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SBA Loans Protect From Future Disaster Damage

Release date: 
February 2, 2008
Release Number: 

SALEM, Ore. -- The Federal Emergency Management Agency (FEMA) and the U.S. Small Business Administration (SBA) want home and property owners to know if your property was damaged in the December 2007 storms, not only is money available for you to make repairs to your home or business, but additional funds may be available to build it back more resistant to future disasters of the same kind.

"An important part of any disaster victim's recovery efforts should include a plan to prevent future damages from occurring." said Glen R. Sachtleben, federal coordinating officer

To help victims fund protective measures, home and business owners may request an increase of up to 20 percent of the total approved SBA loan amount to help pay for their mitigation measures.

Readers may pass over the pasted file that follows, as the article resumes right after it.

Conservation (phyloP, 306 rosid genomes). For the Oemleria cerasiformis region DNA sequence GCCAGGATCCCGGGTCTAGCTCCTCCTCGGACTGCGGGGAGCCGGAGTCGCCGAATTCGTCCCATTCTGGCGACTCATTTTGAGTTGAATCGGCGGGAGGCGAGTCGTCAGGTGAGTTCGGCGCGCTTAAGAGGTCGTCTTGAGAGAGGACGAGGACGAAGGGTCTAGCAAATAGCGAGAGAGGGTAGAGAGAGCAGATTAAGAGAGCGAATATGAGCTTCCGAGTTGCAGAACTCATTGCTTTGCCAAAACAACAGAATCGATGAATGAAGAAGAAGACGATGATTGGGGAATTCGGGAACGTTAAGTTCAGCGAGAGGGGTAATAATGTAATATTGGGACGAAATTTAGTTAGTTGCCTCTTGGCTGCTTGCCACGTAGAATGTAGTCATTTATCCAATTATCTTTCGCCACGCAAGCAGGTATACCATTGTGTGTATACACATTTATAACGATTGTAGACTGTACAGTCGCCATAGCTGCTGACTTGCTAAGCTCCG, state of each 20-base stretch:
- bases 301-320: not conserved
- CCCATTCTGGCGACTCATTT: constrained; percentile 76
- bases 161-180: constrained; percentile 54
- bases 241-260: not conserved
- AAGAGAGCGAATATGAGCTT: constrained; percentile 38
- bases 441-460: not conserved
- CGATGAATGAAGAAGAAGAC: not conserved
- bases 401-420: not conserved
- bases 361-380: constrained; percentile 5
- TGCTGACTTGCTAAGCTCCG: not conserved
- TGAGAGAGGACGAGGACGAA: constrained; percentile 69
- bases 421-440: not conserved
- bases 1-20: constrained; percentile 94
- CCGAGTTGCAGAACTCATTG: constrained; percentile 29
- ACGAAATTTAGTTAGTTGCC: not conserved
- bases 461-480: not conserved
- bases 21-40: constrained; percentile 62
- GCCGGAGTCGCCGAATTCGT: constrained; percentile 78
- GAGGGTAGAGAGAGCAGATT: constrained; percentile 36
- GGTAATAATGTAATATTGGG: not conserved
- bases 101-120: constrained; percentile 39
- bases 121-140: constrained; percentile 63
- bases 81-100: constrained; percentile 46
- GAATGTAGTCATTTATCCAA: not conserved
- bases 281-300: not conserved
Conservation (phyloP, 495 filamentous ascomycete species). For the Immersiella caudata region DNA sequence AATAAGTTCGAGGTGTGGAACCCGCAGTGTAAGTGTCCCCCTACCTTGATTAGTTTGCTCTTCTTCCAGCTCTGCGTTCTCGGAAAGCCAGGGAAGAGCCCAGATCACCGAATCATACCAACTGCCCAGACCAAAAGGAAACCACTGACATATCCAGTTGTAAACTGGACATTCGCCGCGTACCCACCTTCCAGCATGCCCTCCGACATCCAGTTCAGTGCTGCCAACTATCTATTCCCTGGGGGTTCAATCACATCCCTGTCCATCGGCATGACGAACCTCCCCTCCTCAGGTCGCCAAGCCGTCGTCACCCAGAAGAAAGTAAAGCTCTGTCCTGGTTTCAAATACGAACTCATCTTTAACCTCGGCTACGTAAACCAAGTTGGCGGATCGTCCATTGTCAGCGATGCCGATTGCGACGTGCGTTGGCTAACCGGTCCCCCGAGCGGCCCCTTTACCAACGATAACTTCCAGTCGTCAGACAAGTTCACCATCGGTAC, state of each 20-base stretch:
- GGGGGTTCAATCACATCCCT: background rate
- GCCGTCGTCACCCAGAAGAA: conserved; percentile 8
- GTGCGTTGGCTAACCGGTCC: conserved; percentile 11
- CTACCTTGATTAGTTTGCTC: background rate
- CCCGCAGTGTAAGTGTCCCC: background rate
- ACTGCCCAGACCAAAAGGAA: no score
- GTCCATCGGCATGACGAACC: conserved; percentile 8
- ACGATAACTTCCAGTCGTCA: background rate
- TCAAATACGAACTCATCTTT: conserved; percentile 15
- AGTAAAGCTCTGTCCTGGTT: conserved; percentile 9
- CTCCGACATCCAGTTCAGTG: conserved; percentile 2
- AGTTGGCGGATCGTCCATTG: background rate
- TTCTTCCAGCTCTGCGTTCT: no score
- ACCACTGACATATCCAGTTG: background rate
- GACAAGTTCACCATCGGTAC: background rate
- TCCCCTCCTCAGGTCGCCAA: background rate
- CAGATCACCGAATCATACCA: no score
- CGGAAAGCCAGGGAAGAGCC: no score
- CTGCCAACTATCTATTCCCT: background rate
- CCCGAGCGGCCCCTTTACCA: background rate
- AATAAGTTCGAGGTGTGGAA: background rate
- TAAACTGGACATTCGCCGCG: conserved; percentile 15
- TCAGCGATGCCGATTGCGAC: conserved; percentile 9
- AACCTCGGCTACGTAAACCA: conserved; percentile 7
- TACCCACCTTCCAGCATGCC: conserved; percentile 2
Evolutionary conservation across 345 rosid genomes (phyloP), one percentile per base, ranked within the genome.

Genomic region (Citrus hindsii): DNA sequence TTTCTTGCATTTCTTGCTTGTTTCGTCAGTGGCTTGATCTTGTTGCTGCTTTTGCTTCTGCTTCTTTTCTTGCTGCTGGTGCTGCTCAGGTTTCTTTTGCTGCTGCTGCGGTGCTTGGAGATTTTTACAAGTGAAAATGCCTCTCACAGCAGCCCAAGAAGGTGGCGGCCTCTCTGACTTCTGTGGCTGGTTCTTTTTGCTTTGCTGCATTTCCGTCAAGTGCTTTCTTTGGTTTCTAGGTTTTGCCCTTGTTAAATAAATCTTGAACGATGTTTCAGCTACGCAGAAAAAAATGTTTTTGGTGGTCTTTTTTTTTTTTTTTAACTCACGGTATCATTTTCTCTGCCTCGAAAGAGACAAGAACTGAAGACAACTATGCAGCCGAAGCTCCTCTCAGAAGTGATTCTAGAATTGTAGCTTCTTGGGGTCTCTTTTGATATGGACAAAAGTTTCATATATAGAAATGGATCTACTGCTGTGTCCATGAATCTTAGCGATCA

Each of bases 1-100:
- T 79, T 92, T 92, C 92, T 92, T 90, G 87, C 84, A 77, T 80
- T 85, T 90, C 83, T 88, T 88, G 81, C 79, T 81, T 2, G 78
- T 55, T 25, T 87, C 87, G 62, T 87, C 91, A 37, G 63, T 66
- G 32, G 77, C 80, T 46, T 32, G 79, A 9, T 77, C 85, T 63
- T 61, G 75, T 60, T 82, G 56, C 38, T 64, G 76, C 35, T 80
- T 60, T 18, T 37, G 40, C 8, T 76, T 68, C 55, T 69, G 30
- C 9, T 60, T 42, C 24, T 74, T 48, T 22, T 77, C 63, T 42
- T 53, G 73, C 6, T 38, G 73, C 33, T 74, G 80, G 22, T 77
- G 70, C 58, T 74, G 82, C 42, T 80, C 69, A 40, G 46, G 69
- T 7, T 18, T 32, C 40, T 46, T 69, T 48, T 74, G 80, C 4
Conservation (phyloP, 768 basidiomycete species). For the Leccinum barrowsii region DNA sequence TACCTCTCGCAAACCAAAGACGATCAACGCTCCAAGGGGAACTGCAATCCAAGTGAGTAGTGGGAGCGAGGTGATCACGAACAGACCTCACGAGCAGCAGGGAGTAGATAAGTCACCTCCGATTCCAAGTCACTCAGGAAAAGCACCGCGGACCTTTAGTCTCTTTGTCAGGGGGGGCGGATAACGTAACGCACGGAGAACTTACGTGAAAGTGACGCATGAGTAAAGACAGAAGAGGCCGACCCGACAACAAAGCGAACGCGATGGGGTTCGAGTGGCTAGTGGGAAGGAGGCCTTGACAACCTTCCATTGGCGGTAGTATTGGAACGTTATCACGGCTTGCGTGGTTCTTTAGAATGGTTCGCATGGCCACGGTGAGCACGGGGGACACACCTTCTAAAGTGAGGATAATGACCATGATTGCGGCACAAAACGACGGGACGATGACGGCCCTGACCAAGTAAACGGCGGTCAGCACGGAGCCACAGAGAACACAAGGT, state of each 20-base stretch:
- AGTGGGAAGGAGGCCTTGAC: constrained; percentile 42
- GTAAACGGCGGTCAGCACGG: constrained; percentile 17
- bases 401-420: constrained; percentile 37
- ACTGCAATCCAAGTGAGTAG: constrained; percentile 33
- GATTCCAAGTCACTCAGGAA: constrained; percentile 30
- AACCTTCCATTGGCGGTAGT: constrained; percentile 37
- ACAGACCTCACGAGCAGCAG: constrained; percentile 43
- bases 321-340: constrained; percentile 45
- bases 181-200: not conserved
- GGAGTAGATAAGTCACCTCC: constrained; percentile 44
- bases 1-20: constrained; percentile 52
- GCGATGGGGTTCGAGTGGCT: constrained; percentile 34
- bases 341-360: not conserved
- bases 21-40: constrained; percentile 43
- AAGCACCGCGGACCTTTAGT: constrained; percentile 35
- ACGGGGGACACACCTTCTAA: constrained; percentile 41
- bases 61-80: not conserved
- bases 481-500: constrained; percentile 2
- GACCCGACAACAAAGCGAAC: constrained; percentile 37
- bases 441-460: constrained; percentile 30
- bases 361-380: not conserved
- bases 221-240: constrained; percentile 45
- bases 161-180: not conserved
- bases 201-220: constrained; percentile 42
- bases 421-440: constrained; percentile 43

Mitigation can be as simple as making sure water drainage is directed away from a building's foundation, blocking water with barriers, installing sewer backflow valves, or as extensive as raising a structure above the flood line.

Other examples of mitigation measures for flooding include grading or contouring of land, building retaining walls, seawalls, or installing sewer backflow valves.

For more information on mitigation measures, go to

Borrowers interested in requesting hazard mitigation funds are asked to submit a proposal to SBA describing the mitigation measure to be installed along with a cost estimate of the project. Proposals will be reviewed on a case by case basis. ?SBA approval of any mitigation measures is required before any loan increase, subject to SBA's loan limits.

Please contact SBA customer service: 1-800-659-2955 with mitigation questions.

FEMA coordinates the federal government's role in preparing for, preventing, mitigating the effects of, responding to, and recovering from all domestic disasters, whether natural or man-made, including acts of terror.

Last Updated: 
July 16, 2012 - 18:46
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